7. Ignoring the minor and the filmsy criticisms of the prosecution evidence in the case out of those mentioned in the judgment of the trial Court, we shall advert to the principal and important reasons given therein. They are the following:
(1) Jagdish P.W. 8 admitted in cross-examination that Bahal Singh and Ram Sarup did not gamble in his presence. His evidence, therefore, was not sufficient to establish the genesis or the motive of the occurrence.
(2) The story of Manphool that both the brothers were going to the house of Ram Chander, their Siri, was not natural and probable.
(3) P.Ws. 4 and 5 are collaterals of Manphool. Both were chance witnesses and their reasons for their presence at the place and time of occurrence were not credible.
(4) Manphool's testimony of having snatched the phatti of the gun from the hands of the respondent, its deposit with the Sub-Inspector, P.W. 11 did not appear to be true.
(5) The alleged eye-witnesses who were three in number including Manphool did not make any attempt to follow and apprehend the respondent even after his gun became useless on the alleged separation of the phatti.
(6) No independent witness from around the place of occurrence was examined in support of the prosecution version of the occurrence.
(7) The story of apprehending the respondent on the 22nd March at Agroha turning and the seizure of the gun without the phatti, was not reliable.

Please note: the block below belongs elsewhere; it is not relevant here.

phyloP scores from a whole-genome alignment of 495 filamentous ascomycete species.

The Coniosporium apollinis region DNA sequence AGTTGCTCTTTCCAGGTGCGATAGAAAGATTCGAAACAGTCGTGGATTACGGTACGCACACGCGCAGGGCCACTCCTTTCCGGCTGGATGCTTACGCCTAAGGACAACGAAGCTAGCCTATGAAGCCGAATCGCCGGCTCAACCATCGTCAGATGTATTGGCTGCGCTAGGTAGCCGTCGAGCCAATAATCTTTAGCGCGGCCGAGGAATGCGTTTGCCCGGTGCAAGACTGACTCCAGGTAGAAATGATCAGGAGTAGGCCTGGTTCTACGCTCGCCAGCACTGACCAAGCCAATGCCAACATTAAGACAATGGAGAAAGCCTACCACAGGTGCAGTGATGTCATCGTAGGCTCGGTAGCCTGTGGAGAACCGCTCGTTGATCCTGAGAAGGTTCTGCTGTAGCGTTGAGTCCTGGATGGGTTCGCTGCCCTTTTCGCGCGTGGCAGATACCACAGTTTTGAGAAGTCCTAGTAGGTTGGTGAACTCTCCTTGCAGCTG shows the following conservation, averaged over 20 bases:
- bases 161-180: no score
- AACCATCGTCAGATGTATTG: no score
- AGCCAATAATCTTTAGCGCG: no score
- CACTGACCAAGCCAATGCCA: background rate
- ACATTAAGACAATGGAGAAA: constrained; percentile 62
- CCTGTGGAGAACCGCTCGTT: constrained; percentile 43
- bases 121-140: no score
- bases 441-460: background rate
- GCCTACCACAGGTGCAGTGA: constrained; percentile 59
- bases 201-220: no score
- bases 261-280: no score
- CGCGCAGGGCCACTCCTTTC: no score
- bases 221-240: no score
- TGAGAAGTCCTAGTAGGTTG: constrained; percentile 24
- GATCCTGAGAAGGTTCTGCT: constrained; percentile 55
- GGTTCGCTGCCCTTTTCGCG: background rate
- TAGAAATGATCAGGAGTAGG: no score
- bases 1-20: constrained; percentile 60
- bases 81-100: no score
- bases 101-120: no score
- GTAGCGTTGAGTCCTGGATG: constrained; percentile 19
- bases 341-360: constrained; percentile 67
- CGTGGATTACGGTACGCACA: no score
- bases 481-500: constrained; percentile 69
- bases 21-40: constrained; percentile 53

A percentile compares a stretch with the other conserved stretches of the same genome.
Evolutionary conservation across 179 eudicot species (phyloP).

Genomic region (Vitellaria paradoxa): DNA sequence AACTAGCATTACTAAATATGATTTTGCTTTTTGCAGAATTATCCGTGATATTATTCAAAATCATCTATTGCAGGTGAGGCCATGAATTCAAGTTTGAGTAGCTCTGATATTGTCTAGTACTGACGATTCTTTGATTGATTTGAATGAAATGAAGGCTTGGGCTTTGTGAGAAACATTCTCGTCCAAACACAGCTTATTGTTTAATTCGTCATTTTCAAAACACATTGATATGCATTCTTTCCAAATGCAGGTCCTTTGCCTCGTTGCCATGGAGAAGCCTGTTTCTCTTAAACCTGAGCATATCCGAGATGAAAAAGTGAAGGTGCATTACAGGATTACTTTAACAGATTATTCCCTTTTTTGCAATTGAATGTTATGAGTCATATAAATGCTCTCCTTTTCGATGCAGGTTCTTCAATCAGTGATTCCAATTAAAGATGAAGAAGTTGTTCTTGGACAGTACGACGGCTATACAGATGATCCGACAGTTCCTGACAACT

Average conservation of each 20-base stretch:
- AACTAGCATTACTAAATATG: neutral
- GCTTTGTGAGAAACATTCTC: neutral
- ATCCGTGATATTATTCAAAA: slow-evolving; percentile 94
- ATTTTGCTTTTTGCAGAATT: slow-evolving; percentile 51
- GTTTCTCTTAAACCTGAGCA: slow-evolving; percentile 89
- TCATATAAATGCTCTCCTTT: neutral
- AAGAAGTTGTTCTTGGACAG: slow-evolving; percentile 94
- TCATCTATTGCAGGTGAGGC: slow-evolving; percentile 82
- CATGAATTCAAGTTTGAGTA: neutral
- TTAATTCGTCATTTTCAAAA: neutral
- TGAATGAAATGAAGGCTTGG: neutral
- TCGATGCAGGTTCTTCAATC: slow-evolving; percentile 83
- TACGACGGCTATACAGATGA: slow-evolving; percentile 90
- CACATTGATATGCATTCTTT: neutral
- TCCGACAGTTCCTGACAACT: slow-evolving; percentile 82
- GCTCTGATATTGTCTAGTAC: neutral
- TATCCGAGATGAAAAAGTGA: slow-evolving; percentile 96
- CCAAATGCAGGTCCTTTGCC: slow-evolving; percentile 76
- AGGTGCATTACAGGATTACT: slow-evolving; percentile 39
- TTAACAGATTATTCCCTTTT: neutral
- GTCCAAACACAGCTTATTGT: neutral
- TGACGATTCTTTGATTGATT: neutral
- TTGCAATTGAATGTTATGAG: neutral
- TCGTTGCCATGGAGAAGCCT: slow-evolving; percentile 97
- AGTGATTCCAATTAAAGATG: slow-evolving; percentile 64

(8) A pair of shoes was found at the place of occurrence and no attempt was made to find out as to whose shoes they were.
(9) The clothes of me deceased were found to be torn by the Doctor who held the autopsy on the dead body. The explanation given by Manphool in that regard was not believable. Rather, the torn clothes showed that there was a scuffle between the deceased and the assailant. The gun also seems to have been fired on him from a very close range.
8. Now we come to the High Court judgment and refer to the discussion of the points in the order mentioned above. The High Court is of the opinion that although, Jagdish P.W. 8 admitted that Bahal and Ram Sarup did not gamble in his presence, it appeared that they had altercated and exchanged slaps and fist blows in his presence as he was positive in asserting that he had separated the respondent and the deceased. The tenor of the evidence of P.W. 8 did not warrant this conclusion. According to the said evidence, gambling altercation and exchange of slaps and fist blows all happened in succession at the same time. The statement in examination-in-chief was suggestive of the fact of the presence of the witness at the said happenings. When in cross-examination Jagdish admitted that the gambling did not take place in his presence it shook his entire evidence. It may, however, be said that even if the genesis or the motive of the occurrence was not proved the ocular testimony of the witnesses as to the occurrence could not be discarded only on that account, if otherwise it was reliable.